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Interviewing a bunch of people and picking the person who seems the best fit sounds simple, of course. But baseball is not unlike many businesses in that personal relationships and shared backgrounds can affect judgments, especially with such an important hire. Going off the grid with an unfamiliar face is probably more rare than it ought to be. Every ballclub is structured with its own sets of strengths, weaknesses and structures, and it is elemental to find somebody who fits within that club's current climate.

One of the great mismatches of recent history was the Red Sox's hire of Bobby Valentine. He was a known name, no doubt, and a skipper with past successes. But Valentine's penchant for public honesty didn't mesh well with a largely veteran clubhouse accustomed to Terry Francona's incessantly supportive public proclamations. That club soured on Valentine early, and his tenure famously didn't last long.

Contrast that admittedly extreme example with the way the Dodgers landed on Roberts. This was a club devoted to depth. The Dodgers have the largest payroll in the game, but under the Friedman regime, the emphasis has been on maintaining an elite farm system and building a big league roster that can mix and match with the best of them. What that means is there are tough conversations that must take place with players from Day 1 of Spring Training all the way through. In the interview process, the Dodgers came to realize what an asset Roberts' interpersonal abilities can be, and the players have come to discover it, too.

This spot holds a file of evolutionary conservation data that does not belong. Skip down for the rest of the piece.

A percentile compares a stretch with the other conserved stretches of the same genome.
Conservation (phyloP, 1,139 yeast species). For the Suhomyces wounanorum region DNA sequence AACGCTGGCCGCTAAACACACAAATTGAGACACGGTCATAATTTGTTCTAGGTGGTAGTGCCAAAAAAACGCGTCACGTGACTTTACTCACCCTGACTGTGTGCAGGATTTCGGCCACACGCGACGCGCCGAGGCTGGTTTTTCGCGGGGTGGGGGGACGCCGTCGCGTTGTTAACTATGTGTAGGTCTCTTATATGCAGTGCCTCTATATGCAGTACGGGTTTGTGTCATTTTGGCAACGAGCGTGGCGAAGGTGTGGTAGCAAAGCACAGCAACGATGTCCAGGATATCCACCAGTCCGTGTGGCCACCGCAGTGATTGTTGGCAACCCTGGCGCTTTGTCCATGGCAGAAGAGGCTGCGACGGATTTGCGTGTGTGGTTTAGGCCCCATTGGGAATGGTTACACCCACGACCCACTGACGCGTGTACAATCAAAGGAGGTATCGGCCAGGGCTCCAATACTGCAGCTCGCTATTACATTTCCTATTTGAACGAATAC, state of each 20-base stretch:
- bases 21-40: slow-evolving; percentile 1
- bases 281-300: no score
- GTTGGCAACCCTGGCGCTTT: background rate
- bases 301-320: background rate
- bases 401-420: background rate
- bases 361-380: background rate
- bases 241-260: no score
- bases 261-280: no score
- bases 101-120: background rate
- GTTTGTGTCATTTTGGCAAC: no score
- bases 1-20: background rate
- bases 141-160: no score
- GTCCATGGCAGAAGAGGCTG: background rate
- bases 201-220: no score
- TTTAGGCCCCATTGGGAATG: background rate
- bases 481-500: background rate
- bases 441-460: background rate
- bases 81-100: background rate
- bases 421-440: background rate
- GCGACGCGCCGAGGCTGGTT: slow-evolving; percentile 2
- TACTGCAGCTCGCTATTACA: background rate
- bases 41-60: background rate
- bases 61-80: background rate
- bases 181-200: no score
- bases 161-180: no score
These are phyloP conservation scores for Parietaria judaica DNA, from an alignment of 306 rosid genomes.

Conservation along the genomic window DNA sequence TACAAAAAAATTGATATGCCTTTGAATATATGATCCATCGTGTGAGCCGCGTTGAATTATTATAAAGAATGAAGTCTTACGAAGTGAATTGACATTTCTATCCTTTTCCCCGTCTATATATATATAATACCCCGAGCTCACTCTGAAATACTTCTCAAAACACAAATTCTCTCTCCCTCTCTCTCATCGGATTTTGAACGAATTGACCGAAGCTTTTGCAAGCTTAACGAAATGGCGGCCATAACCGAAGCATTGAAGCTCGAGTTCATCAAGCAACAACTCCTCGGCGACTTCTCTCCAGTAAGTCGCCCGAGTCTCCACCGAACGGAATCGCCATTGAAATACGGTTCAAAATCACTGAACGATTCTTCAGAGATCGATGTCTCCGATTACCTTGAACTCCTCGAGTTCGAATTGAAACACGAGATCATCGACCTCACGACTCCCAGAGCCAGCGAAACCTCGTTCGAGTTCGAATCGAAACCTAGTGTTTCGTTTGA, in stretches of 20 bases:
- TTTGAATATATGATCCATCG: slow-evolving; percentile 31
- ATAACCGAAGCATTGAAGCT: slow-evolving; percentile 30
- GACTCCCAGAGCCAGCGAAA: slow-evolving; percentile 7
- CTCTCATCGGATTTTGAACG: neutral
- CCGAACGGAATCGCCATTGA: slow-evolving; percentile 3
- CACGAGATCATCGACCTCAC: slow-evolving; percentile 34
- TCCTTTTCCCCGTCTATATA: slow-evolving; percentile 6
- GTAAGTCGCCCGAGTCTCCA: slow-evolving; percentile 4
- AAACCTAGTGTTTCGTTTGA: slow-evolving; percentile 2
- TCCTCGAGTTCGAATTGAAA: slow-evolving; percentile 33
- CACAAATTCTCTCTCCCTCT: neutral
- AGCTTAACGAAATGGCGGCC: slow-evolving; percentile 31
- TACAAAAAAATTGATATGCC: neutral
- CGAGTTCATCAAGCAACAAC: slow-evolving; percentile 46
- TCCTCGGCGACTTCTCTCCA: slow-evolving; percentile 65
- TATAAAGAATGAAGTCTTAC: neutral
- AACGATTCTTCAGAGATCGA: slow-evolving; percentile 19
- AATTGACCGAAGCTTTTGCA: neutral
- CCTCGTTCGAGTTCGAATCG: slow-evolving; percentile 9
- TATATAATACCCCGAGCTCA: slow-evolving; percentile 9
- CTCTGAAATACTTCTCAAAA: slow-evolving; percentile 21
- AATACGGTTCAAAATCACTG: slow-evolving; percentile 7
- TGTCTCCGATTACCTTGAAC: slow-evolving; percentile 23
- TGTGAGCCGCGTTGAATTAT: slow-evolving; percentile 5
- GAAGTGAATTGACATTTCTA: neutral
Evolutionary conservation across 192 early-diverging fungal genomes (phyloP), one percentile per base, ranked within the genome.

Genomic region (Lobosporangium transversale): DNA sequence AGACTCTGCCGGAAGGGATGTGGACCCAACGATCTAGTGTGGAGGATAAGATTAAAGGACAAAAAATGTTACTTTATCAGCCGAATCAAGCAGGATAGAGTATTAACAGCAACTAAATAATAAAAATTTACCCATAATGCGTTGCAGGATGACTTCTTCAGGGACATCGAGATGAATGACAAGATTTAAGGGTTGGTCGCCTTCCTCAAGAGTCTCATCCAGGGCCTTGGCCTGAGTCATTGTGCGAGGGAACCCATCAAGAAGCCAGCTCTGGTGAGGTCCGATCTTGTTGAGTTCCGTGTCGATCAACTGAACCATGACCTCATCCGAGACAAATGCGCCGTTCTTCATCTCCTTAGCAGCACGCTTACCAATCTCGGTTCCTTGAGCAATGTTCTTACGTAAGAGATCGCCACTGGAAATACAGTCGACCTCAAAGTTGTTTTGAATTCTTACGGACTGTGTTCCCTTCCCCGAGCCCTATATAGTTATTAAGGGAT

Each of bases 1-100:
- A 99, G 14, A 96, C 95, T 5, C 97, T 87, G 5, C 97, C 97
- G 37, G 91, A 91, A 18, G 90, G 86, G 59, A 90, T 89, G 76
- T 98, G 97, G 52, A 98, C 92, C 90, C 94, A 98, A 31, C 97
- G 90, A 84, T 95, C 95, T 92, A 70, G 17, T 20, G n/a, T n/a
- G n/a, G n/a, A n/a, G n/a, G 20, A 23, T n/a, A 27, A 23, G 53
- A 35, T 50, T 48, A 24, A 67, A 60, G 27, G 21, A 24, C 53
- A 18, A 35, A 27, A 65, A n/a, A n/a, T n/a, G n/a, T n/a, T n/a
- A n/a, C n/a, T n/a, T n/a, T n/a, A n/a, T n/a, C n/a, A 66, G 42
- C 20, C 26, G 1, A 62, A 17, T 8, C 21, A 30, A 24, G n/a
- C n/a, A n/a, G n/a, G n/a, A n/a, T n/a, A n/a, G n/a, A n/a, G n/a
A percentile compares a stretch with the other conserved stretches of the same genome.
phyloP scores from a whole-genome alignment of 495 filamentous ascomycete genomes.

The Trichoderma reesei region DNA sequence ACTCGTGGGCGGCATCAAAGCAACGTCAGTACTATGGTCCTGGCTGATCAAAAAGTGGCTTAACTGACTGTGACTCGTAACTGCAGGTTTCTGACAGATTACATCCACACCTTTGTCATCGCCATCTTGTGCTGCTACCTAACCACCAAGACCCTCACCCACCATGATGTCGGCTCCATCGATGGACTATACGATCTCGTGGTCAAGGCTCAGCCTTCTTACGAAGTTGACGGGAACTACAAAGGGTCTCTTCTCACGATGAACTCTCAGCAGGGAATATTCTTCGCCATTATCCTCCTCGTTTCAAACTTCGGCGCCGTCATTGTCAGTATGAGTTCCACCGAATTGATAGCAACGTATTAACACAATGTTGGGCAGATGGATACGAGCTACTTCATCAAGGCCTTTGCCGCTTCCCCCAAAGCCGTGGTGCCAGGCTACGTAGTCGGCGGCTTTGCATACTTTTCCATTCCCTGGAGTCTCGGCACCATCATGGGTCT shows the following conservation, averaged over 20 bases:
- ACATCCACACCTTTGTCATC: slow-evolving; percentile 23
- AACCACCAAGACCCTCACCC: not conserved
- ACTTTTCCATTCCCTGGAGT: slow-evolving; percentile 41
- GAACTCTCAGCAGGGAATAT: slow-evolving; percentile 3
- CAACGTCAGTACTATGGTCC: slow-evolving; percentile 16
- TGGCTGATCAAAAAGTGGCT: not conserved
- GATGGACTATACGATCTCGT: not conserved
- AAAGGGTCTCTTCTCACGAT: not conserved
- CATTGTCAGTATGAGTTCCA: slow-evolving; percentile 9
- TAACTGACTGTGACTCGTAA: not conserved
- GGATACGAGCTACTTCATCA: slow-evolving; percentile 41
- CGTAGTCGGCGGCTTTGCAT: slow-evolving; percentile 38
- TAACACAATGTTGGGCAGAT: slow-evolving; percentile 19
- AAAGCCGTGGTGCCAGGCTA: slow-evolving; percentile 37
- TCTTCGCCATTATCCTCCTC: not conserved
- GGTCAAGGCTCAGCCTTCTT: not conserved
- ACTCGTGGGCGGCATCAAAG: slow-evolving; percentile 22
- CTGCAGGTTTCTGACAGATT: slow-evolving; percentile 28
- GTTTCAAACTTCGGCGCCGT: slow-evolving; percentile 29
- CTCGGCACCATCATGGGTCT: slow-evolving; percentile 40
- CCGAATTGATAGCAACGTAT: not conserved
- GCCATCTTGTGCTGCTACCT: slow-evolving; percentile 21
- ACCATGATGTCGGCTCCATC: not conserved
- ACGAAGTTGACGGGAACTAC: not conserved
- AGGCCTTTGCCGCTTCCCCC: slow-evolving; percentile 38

"Everybody talks about Doc's enthusiasm and positivity," said staff ace Clayton Kershaw, "which is huge in a leadership role."

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Remembering well the values he most appreciated in managers he played for, Roberts makes it a point before every game to personally check in with every player on his roster -- how they're feeling, what they're going through, etc. When you develop trust, it makes the difficult conversations and moments easier to go through together.

"The ability to give guys a feel for when they're going to play and when not and just continually putting them in the best position to succeed inspires more confidence and trust and helps propel the relationships," Friedman said. "Doc and the coaches do a tremendous job with synthesizing the information and delivering it in nuggets."

So no, hiring a manager isn't as simple as just going with the guy the media trumpets or the fans gravitate toward. It's not as simple as sorting the managerial-wins leaderboard and going with the first available guy on the list. It's not even as simple as promoting a known quantity in-house. The manager has to fit the situation before the situation can fit the manager. Roberts is a prime example who is now, in the wake of taking down the defending champs, in a prime position.

"I connect with people and players," Roberts said. "I think that it's always important to get the most out of your players. As a teacher, that's your job -- on the field and personally. So I feel that I can do that. But the players, the coaches, the front office, I think that a lot of the credit goes to them in helping me grow."

Anthony Castrovince has been a reporter for MLB.com since 2004. Read his columns and follow him on Twitter at @Castrovince.

Los Angeles Dodgers